Developing Targeted Safety Strategies Based on Traffic Safety Culture Indexes Identified in Stratified Fatality Prediction Models

The south korea transportation safety authority (KTSA) conducts the special traffic safety culture investigation (STSCI) every year to assist local governments in promoting traffic safety. To address the issue of diversity, the local agencies were grouped into four regions by administrative district unit and offered region-specific safety promotion strategies. However, it is unclear if such a classification truly reflects the underlying differences that contribute to traffic safety. The goal of this study is to identify the most relevant attributes that affect the safety performance of local agencies (called traffic safety culture indexes in the current study) so that targeted safety promotion strategies can be recommended. To accomplish the goal, latent class cluster-based negative binomial regressions were applied for a comprehensive list of factors such as demographics, socio-economic features, roadway conditions, traffic violations and road user driver behavior; resulting in seven clusters of local governments. The following indexes were found to significantly and strongly affect crash fatalities in the clusters: rate of wearing helmet, rate of pedestrian’s signal compliance, the number of unlicensed driving violations, total paved road length, province, ratio of male to female, and population density. Further, stratified negative binomial regression models were developed to identify statistically significant factors for predicting fatal crashes within each cluster. These cluster-specific features allow the KTSA to design targeted strategies for effective safety promotion.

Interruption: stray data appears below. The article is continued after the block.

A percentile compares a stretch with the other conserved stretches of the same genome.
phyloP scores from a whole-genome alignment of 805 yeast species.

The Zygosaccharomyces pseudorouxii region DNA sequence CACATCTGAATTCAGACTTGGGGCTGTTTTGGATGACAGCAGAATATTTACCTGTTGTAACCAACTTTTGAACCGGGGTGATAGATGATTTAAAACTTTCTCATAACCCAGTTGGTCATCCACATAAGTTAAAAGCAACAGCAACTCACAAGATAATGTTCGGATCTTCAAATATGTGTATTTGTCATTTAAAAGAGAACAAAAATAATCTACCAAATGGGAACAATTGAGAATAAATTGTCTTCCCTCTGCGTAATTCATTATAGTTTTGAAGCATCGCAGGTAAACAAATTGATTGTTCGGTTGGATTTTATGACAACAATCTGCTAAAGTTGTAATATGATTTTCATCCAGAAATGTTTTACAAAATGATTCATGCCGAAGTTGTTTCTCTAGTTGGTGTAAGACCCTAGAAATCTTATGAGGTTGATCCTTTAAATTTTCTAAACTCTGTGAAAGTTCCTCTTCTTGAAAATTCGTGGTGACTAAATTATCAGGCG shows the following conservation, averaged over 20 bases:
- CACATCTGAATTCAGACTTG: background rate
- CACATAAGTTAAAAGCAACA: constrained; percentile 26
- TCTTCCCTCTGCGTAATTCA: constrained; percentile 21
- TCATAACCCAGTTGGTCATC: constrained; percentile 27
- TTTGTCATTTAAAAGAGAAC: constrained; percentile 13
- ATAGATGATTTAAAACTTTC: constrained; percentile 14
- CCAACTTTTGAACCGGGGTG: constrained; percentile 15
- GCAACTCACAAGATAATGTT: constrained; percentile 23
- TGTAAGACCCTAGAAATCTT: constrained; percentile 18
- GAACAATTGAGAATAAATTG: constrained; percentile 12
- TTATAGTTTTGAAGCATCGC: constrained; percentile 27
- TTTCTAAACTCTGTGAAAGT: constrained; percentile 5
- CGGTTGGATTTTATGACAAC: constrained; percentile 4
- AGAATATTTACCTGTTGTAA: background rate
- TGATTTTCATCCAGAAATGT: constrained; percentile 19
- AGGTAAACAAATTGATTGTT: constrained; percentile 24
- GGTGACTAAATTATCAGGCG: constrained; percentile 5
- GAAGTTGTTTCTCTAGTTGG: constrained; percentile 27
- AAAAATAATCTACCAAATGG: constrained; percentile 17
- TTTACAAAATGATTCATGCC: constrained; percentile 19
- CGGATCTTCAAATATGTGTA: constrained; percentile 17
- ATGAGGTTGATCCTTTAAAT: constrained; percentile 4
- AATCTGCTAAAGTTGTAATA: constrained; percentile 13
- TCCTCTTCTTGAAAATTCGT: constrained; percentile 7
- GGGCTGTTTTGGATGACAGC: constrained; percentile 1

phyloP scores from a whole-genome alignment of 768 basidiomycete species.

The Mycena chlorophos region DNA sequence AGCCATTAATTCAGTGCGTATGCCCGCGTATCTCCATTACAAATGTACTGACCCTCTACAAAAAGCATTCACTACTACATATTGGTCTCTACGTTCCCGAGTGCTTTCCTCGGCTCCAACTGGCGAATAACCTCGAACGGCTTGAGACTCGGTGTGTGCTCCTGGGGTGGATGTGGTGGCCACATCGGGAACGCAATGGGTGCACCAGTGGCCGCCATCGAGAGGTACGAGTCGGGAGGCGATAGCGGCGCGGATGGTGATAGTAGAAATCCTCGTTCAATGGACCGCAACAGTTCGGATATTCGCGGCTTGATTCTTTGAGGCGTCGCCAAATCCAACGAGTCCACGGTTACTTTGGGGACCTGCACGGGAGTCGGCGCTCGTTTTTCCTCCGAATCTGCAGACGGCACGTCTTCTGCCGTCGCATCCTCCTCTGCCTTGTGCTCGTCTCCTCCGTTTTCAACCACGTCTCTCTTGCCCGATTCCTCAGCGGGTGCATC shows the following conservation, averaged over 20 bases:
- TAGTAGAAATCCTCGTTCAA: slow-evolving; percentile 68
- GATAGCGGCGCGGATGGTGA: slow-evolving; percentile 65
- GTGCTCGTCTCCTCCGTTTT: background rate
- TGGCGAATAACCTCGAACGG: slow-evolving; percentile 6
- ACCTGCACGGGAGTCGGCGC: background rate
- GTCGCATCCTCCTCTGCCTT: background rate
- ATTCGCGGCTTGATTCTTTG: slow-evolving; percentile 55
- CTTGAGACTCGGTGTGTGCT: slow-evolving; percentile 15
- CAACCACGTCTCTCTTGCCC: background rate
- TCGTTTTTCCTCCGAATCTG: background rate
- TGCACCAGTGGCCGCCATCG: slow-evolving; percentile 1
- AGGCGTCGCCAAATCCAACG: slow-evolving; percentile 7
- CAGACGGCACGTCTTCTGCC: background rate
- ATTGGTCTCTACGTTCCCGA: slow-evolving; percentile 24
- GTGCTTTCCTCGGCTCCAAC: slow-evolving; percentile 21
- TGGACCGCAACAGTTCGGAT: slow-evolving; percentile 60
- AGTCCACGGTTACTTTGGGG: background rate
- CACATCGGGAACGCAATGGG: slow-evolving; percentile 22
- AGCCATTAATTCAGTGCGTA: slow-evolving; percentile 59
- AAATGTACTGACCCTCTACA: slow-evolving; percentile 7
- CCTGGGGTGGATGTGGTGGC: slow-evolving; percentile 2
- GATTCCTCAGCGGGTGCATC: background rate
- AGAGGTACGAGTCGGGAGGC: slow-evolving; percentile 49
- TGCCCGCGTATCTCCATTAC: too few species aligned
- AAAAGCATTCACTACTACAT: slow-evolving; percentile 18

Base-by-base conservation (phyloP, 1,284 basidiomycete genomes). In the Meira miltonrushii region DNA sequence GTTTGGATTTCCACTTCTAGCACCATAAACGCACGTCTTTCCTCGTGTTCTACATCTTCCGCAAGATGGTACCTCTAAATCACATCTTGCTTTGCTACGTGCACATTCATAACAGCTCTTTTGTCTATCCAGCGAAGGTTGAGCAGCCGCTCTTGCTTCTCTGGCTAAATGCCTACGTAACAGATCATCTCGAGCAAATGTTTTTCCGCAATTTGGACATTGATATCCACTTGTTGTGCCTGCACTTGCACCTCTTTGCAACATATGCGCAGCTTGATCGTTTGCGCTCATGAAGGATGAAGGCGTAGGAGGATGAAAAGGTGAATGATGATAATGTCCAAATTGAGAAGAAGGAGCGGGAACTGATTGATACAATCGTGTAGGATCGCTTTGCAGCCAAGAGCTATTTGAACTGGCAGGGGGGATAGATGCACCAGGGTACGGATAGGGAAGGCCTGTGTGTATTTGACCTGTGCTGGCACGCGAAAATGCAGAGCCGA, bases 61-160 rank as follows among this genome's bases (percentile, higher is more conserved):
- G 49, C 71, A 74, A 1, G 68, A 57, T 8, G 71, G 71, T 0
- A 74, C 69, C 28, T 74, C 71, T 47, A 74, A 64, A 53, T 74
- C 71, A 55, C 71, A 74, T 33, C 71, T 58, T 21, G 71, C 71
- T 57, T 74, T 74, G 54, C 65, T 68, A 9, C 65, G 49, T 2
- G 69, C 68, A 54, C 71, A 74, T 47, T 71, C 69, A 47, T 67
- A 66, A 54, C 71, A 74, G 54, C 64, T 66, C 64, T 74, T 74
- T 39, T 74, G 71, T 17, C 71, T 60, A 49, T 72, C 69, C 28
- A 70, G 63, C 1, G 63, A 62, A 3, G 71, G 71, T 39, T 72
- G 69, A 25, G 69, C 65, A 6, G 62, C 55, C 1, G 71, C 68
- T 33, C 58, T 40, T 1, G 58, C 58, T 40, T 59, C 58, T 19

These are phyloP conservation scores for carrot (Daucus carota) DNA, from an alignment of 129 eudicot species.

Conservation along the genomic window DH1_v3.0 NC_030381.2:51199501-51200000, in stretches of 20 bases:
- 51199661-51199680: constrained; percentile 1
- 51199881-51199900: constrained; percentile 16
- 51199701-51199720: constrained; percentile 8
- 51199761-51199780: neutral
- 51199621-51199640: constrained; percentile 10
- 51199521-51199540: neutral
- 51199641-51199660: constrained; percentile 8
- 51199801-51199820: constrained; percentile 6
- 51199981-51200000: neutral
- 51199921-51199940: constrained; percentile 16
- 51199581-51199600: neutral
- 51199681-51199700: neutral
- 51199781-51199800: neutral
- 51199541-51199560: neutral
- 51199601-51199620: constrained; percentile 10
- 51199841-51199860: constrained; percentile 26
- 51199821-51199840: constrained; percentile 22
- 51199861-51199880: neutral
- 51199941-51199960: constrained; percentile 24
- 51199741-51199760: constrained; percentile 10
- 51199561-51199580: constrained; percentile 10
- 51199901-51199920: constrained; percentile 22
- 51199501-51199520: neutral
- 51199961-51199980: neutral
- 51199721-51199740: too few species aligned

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  • Accession Number: 01720020
  • Record Type: Publication
  • Files: TRIS
  • Created Date: Jul 17 2019 3:06PM